JACKSONVILLE, Fla. – Based on the Atlantic hurricane season so far and predictions for the next few months, Colorado State University (CSU) revised its long-term forecast, raising the number of storms and hurricanes it expects for the 2020 season.
CSU’s original prediction called for an above-average hurricane season, but the update released Wednesday raises the number of named storms from 20 to 24 and the number of those that become hurricanes from nine to 12. The prediction now calls for five instead of four of those hurricanes to reach Category 3 or higher strength.
Keep in mind that Isaias was our ninth named storm of the year and we haven’t reached the peak of the season.
“We have increased our forecast and now call for an extremely active 2020 Atlantic hurricane season,” CSU announced on its website.
CSU’s meteorologists explain that sea surface temperatures averages across the tropical Atlantic are much warmer than normal and vertical wind shear is well below average. Current cool neutral ENSO conditions may transition to weak La Niña conditions by later this summer. They anticipate an above-normal probability for major hurricanes making landfall along the continental U.S. coast and in the Caribbean.
Dr. Phillip Klotzbach, a research scientist in the Department of Atmospheric Science at CSU, explained the forecast in a series of tweets the different factors that contribute to the extremely active hurricane season:
One reason for increase in CSU Atlantic #hurricane season forecast is extremely warm tropical Atlantic sea surface temps. Currently 4th warmest on record (since 1982), trailing 2005, 2010 & 2017. Warmer water means more fuel for storms, also typically more atmospheric instability pic.twitter.com/X2S0HDlaBX— Philip Klotzbach (@philklotzbach) August 5, 2020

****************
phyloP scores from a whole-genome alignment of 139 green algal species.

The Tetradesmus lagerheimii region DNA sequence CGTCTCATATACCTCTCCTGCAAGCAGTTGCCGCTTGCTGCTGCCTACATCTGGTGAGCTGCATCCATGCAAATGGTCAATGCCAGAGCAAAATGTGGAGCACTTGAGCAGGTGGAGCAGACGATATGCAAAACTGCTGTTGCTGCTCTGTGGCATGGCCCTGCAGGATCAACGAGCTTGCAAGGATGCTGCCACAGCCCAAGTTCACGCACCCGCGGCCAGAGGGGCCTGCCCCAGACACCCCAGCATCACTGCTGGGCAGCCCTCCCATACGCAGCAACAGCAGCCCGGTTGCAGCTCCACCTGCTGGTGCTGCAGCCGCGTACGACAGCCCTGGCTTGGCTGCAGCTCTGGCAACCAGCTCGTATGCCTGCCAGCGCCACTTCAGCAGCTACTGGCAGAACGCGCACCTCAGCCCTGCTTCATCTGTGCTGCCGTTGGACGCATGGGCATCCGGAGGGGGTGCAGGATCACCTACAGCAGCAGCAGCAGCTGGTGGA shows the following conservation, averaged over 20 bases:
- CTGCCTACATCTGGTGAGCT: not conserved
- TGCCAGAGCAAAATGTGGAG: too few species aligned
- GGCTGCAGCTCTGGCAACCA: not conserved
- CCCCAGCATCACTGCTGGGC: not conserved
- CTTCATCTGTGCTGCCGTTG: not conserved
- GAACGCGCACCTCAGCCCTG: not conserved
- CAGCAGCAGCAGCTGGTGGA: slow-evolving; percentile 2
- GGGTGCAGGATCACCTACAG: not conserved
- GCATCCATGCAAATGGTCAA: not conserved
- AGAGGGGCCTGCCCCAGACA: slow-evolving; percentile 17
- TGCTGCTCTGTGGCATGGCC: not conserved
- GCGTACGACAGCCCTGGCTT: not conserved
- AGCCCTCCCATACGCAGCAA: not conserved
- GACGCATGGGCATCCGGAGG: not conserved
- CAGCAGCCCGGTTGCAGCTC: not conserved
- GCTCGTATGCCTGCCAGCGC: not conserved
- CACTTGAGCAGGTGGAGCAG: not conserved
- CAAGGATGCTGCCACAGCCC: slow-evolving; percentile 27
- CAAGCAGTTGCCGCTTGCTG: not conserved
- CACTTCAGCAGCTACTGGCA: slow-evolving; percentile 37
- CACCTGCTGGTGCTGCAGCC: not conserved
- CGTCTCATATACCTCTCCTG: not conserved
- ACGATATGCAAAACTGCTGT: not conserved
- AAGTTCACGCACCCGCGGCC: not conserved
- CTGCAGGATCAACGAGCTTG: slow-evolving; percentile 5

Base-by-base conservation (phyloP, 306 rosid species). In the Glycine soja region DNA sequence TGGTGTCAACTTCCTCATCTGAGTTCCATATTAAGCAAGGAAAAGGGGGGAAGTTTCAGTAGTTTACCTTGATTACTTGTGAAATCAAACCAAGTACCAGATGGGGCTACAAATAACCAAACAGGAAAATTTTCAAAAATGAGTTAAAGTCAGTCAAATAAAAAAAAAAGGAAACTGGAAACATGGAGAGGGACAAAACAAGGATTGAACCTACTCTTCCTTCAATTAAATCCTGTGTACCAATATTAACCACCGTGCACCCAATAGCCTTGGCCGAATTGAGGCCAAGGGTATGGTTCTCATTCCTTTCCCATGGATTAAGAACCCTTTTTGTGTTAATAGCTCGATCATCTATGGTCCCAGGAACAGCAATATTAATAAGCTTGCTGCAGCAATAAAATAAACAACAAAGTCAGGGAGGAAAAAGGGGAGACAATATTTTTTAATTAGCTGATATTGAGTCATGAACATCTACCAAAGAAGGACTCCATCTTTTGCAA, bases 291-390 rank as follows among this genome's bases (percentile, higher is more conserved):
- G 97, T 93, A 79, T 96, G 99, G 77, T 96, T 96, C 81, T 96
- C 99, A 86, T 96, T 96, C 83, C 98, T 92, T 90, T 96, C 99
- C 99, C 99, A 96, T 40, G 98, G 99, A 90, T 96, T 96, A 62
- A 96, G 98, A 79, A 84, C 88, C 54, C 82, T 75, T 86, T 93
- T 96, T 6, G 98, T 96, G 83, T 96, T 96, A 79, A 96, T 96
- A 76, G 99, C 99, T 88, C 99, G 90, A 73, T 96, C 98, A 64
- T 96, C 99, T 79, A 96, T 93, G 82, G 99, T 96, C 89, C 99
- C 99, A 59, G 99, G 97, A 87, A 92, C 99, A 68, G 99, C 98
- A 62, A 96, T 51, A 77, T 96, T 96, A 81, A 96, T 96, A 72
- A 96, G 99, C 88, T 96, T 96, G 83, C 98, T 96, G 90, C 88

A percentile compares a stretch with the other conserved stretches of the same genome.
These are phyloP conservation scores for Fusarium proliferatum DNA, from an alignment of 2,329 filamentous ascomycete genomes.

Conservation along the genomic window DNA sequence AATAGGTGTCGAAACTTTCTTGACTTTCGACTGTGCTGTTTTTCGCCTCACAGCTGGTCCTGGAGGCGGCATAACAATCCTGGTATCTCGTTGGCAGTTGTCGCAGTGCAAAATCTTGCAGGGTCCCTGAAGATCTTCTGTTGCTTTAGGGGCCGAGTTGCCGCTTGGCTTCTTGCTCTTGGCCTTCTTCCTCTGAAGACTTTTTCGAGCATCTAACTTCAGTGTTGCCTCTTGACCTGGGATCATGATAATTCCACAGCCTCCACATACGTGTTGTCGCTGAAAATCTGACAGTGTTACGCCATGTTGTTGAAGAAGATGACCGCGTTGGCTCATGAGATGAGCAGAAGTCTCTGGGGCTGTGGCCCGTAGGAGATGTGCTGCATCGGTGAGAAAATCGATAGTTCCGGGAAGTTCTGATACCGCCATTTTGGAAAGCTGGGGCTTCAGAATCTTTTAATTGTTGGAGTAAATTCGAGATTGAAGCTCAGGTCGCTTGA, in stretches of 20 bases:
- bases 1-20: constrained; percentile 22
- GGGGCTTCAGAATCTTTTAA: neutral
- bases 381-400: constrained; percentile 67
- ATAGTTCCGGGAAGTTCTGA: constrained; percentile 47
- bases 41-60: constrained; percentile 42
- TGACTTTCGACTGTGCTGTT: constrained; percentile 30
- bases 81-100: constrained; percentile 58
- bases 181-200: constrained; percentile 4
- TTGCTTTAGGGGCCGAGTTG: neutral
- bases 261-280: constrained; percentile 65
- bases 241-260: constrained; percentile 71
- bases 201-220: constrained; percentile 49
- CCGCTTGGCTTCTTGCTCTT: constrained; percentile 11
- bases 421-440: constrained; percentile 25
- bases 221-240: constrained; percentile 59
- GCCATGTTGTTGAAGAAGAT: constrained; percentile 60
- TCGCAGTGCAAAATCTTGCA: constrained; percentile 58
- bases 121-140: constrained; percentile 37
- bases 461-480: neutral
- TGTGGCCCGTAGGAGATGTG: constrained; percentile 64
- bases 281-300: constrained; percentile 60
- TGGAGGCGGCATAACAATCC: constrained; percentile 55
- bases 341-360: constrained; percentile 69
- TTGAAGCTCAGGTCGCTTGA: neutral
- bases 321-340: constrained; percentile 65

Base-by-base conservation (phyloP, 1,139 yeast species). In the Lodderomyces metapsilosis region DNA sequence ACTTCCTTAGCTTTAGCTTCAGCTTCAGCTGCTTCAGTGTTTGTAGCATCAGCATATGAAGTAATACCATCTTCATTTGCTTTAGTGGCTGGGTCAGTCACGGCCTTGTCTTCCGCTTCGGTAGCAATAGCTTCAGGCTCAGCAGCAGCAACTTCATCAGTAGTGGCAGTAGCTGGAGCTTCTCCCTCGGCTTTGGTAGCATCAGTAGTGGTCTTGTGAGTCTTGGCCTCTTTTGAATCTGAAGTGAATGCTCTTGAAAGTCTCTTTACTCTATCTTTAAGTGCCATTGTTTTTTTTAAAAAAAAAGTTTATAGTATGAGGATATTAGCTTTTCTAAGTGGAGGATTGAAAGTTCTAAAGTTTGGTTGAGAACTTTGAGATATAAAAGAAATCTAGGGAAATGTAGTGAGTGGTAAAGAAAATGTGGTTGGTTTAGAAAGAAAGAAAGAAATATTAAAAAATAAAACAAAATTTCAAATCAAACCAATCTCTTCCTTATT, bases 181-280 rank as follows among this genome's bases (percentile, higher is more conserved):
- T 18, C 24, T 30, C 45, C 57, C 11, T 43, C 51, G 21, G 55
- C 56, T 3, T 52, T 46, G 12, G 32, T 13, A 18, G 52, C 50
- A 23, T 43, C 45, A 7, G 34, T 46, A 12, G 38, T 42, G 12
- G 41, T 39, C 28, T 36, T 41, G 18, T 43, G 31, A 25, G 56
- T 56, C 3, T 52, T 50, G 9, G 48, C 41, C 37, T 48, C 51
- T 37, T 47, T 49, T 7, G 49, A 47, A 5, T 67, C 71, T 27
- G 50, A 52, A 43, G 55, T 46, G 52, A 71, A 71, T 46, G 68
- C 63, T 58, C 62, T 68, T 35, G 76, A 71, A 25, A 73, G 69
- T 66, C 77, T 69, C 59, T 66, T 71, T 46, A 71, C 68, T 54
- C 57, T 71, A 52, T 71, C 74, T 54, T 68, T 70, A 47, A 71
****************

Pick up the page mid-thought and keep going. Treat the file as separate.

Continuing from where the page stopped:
Another reason for extremely active Atlantic #hurricane seasonal forecast from CSU is due to very active West African monsoon. More robust easterly waves and more conducive upper-level winds for hurricanes in the tropical Atlantic are typically associated with active monsoon. pic.twitter.com/dQ1QtllAT3— Philip Klotzbach (@philklotzbach) August 5, 2020
Another reason for increased CSU seasonal #hurricane forecast is very weak vertical wind shear in July - 2nd lowest on record (since 1979), trailing only 2005. Weak vertical wind shear aids in hurricane development and intensification. pic.twitter.com/LhdDMRrSlS— Philip Klotzbach (@philklotzbach) August 5, 2020
Another reason for active CSU Atlantic #hurricane season forecast is odds of #ElNino this summer/fall are extremely low. Tropical eastern and central Pacific remains cooler than normal. Atmospheric circulation looking more #LaNina-like with suppressed convection near dateline. pic.twitter.com/YayVv9fn7D— Philip Klotzbach (@philklotzbach) August 5, 2020
CSU has chosen six analogs for its August seasonal #hurricane forecast: 1966, 1995, 2003, 2005, 2010 & 2017. All of these years had well above-average Atlantic hurricane activity & were generally characterized by cool neutral ENSO or #LaNina conditions and warm tropical Atlantic. pic.twitter.com/K2Yzy413xP— Philip Klotzbach (@philklotzbach) August 5, 2020
Multiple 2020 hurricane season outlooks have been released and they are trending toward an active year. They’re forecasting an above-average -- more than six -- hurricanes this season, which began June 1 and runs through the end of November.
Some are even calling for an "extremely active" season -- more than nine hurricanes.
There are over a dozen forecasts published. An official forecast from the National Oceanic and Atmospheric Administration gets updated Thursday, but a strong consensus already exists in the forecasts across the industry, indicating the U.S. in for an active season.
“In general, the consensus between seasonal hurricane forecasts this year is greater than it has been the past few years,” Klotzbach said.
Typically, these early forecasts vary a little bit more. This year the average forecast -- for all 13 groups that have submitted to Seasonal Hurricane Predictions -- is eight hurricanes and 17 named storms.
An average season sees six hurricanes and 12 named storms.